A Rickshaw originally denoted a two or three-wheeled passenger cart, now known as a pulled Rickshaw, which is generally pulled by a man carrying a passenger. A rough form of a rickshaw is sometimes used for hauling coal, building materials or other material. Both motorized and pedal-power cycle rickshaws, or pedicabs, were used for short-distance passenger travel.
Pulled rickshaws created a popular form of transportation, and a source of employment for male laborers, within Asian cities in the 19th century.
The rickshaw's popularity in Japan had declined by the 1930s with the advent of automated forms of transportation like automobiles and trains.
In post-war Hong Kong, rickshaws were one of the main transportation either for transporting goods or for transporting people during the Japanese invasion, known as the Battle of Hong Kong.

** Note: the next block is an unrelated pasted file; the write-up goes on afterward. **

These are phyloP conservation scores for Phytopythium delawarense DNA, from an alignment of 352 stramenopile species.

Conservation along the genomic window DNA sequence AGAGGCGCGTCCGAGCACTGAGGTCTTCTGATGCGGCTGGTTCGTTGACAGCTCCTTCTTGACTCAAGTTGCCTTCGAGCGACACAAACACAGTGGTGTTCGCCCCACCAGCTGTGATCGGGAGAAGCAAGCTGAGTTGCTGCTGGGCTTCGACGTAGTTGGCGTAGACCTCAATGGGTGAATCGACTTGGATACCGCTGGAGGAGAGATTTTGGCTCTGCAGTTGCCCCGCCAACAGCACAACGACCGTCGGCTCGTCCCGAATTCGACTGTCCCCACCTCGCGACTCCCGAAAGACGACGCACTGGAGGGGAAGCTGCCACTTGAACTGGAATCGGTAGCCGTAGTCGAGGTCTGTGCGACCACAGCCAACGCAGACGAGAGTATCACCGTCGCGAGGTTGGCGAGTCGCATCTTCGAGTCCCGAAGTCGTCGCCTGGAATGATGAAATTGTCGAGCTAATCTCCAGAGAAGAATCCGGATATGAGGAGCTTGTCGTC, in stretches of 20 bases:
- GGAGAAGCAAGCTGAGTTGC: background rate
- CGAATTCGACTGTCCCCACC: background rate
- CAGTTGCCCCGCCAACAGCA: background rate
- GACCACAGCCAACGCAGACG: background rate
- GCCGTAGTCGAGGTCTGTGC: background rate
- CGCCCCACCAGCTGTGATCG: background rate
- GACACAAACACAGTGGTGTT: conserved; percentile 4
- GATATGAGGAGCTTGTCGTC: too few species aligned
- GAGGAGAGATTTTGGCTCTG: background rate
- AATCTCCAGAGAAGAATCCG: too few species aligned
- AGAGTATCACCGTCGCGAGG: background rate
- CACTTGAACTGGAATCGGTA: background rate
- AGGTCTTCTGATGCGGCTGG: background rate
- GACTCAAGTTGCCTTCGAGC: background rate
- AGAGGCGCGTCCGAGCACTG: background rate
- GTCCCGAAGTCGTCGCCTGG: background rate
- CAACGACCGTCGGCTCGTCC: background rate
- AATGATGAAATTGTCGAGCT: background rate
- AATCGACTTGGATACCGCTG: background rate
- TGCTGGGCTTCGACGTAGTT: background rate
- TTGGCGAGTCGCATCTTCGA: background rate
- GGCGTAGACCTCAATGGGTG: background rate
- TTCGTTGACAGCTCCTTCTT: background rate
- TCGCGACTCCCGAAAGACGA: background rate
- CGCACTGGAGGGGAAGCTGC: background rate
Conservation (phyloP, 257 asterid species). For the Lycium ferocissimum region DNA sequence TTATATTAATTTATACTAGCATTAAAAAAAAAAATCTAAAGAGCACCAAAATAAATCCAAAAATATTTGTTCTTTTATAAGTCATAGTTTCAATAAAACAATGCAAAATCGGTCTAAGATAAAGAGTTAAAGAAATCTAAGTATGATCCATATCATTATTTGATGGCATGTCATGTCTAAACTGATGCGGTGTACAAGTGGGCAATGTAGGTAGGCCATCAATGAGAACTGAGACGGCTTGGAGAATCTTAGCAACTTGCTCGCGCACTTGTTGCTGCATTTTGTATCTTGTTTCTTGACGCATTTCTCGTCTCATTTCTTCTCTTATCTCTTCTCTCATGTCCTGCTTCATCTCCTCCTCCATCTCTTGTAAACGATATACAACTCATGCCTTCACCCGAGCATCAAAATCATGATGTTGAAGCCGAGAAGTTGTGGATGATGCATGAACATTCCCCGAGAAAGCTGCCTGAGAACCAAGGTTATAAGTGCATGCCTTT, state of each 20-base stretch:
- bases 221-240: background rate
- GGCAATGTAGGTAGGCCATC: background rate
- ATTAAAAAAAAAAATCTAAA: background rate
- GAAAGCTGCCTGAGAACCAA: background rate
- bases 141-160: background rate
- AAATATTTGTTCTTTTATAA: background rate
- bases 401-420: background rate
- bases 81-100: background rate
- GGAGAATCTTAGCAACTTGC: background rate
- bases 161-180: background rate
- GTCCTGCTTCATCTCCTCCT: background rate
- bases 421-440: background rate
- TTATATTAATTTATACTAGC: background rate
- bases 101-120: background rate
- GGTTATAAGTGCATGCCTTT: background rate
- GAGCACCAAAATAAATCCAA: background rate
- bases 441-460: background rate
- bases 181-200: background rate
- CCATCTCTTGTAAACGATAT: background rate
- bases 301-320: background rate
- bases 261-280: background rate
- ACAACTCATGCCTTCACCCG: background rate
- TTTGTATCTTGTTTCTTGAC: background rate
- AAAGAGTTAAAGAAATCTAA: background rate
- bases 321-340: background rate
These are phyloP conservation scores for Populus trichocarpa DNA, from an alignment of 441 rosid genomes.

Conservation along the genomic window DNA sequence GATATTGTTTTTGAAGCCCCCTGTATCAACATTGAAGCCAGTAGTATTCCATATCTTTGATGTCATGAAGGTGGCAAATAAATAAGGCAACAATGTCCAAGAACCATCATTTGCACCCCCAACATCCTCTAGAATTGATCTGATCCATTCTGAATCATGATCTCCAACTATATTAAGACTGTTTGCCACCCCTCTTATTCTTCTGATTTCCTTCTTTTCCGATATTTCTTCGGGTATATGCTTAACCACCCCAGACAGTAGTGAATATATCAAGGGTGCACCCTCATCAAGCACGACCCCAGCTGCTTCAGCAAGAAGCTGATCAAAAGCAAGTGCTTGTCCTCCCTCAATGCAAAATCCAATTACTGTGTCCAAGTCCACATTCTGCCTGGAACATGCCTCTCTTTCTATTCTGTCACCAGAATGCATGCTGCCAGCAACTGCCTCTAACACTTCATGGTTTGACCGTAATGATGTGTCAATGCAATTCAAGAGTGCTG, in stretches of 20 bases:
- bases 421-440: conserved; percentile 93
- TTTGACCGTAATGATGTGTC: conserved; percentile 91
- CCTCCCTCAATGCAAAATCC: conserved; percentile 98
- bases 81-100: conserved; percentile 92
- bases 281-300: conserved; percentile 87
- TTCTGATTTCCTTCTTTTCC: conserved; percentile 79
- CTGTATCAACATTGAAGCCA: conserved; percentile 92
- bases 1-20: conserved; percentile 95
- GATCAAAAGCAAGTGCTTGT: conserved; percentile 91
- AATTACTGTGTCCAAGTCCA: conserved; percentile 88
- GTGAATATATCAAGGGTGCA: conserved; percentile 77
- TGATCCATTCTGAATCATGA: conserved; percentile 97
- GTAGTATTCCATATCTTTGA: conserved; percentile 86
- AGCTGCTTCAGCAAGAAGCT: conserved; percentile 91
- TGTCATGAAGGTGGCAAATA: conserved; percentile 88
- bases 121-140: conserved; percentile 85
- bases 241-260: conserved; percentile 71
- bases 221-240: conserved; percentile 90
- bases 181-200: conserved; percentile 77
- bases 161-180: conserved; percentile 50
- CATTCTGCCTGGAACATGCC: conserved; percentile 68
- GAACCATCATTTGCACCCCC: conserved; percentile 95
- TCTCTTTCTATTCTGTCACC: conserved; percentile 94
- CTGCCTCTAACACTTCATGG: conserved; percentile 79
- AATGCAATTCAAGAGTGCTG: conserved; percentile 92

In Singapore, rickshaw's popularity increased into the 20th century. There were approximately 50,000 rickshaws in 1920 and that number had doubled by 1930.
In countries such as India and Bangladesh (especially in the Bengal area), rickshaws remain very popular transport for persons and goods. In Dhaka, it is estimated that around 450,000 vehicles circulate every day.
Macau still uses tri-wheels bicycle rickshaw, and this kind of transportation was very famous until the late 20th century, due to the fact of being a small city, with few cars, not so much motorcycle, very bad public transport and none other transport such as train or subway.
Nowadays it's very rare to find the traditional rickshaw in non-electric tricycle form.